New Publication | A New Migration Agenda Between the United States and Mexico

By Andrew Selee

migration-policy-coverToday, the number of Mexicans crossing the border illegally has dropped to a 40-year low, and there are almost certainly more Mexican immigrants leaving the United States than arriving. A majority of the immigrants crossing the U.S.-Mexico border illegally are now Central Americans, and the U.S. and Mexican governments have been working closely to find ways to limit this flow and keep people from making the dangerous journey north. Perhaps most surprisingly, the number of Americans in Mexico has been growing rapidly, reaching somewhere around a million people, almost as large a group of U.S. citizens as live in all of the countries of the European Union combined.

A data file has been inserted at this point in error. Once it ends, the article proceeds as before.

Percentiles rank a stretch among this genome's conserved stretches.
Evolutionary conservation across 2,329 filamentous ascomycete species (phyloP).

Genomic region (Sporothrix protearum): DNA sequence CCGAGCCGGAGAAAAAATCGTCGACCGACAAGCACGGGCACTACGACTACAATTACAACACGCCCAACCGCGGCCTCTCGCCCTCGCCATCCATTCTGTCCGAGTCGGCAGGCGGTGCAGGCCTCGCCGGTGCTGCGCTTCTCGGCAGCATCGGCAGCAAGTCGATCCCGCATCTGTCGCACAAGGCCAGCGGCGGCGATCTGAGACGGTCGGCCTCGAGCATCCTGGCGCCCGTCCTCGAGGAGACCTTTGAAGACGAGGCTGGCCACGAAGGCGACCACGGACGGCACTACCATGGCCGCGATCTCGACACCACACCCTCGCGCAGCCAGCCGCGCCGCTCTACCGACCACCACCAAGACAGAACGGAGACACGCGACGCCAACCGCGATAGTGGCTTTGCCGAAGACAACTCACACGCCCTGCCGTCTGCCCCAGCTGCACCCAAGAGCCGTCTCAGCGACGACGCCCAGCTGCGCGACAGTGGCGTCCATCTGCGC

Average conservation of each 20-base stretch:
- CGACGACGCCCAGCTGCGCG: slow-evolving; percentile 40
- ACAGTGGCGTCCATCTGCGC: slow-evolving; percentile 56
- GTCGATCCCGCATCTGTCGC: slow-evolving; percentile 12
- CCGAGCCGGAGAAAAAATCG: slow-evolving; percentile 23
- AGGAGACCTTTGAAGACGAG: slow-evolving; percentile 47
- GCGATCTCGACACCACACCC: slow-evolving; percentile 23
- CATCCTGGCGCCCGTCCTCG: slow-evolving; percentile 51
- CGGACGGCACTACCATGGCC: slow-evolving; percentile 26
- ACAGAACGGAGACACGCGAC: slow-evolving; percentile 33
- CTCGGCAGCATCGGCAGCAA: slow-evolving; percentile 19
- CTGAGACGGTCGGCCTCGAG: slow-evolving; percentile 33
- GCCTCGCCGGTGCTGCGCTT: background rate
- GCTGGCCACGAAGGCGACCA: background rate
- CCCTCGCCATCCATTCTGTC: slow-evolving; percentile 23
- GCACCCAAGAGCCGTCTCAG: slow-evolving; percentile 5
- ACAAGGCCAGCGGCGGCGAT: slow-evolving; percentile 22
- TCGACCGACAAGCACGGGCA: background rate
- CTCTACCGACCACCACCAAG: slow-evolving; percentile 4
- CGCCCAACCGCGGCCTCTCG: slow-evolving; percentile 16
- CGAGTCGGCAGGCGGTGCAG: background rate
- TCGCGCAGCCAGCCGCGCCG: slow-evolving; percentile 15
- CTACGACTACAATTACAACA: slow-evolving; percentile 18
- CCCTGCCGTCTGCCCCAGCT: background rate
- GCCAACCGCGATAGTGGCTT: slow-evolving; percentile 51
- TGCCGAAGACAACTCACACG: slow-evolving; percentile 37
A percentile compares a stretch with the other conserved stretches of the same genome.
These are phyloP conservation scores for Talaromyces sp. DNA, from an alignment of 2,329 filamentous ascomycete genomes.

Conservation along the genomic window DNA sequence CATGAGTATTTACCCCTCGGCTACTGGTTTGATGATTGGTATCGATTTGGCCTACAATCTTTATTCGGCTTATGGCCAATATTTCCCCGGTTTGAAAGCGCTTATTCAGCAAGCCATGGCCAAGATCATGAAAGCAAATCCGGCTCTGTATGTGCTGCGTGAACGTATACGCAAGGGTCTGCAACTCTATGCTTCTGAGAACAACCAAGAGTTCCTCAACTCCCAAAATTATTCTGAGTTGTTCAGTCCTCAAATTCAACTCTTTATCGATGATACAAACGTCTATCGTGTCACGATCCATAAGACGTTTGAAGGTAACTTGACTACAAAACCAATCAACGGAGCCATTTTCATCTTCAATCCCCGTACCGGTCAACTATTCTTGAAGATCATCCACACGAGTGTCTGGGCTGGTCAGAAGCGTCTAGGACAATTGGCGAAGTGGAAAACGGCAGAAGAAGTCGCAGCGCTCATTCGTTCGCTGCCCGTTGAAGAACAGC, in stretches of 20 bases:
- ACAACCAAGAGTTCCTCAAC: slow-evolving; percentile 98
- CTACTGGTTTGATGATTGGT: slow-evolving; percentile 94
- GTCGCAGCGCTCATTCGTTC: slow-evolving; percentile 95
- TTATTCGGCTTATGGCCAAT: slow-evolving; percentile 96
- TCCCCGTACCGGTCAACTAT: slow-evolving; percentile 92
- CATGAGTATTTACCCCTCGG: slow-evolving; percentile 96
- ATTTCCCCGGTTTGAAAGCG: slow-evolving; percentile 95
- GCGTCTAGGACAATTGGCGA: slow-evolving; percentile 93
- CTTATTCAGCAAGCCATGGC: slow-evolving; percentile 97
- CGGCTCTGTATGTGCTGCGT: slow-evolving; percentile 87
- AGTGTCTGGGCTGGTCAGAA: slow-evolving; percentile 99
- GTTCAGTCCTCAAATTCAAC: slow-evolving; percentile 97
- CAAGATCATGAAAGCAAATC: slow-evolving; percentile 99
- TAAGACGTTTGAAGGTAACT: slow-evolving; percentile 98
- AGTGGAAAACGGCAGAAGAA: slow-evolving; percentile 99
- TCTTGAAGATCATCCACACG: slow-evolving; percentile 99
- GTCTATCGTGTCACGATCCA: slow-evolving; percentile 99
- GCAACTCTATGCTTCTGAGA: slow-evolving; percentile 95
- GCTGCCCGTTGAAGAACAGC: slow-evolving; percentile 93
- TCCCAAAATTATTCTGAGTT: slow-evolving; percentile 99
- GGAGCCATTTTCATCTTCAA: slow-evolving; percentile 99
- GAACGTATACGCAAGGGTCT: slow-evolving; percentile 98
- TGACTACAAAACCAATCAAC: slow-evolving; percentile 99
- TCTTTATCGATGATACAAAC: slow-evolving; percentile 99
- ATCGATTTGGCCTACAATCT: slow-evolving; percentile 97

The United States and Mexico each have interests in protecting their sovereignty and enforcing their immigration laws, but they will also need to work together to address Central American immigration, ensure robust growth in Mexico that keeps migration from starting up again, and protecting their own citizens living in the other country.

A New Migration Agenda Between the United States and Mexico,” was written by Andrew Selee, Executive Vice President of the Wilson Center and Senior Advisor to the Mexico Institute. In this policy brief, Selee reviews existing cooperation between the United States and Mexico on migration and provides policy recommendations for a more nuanced and balanced migration agenda.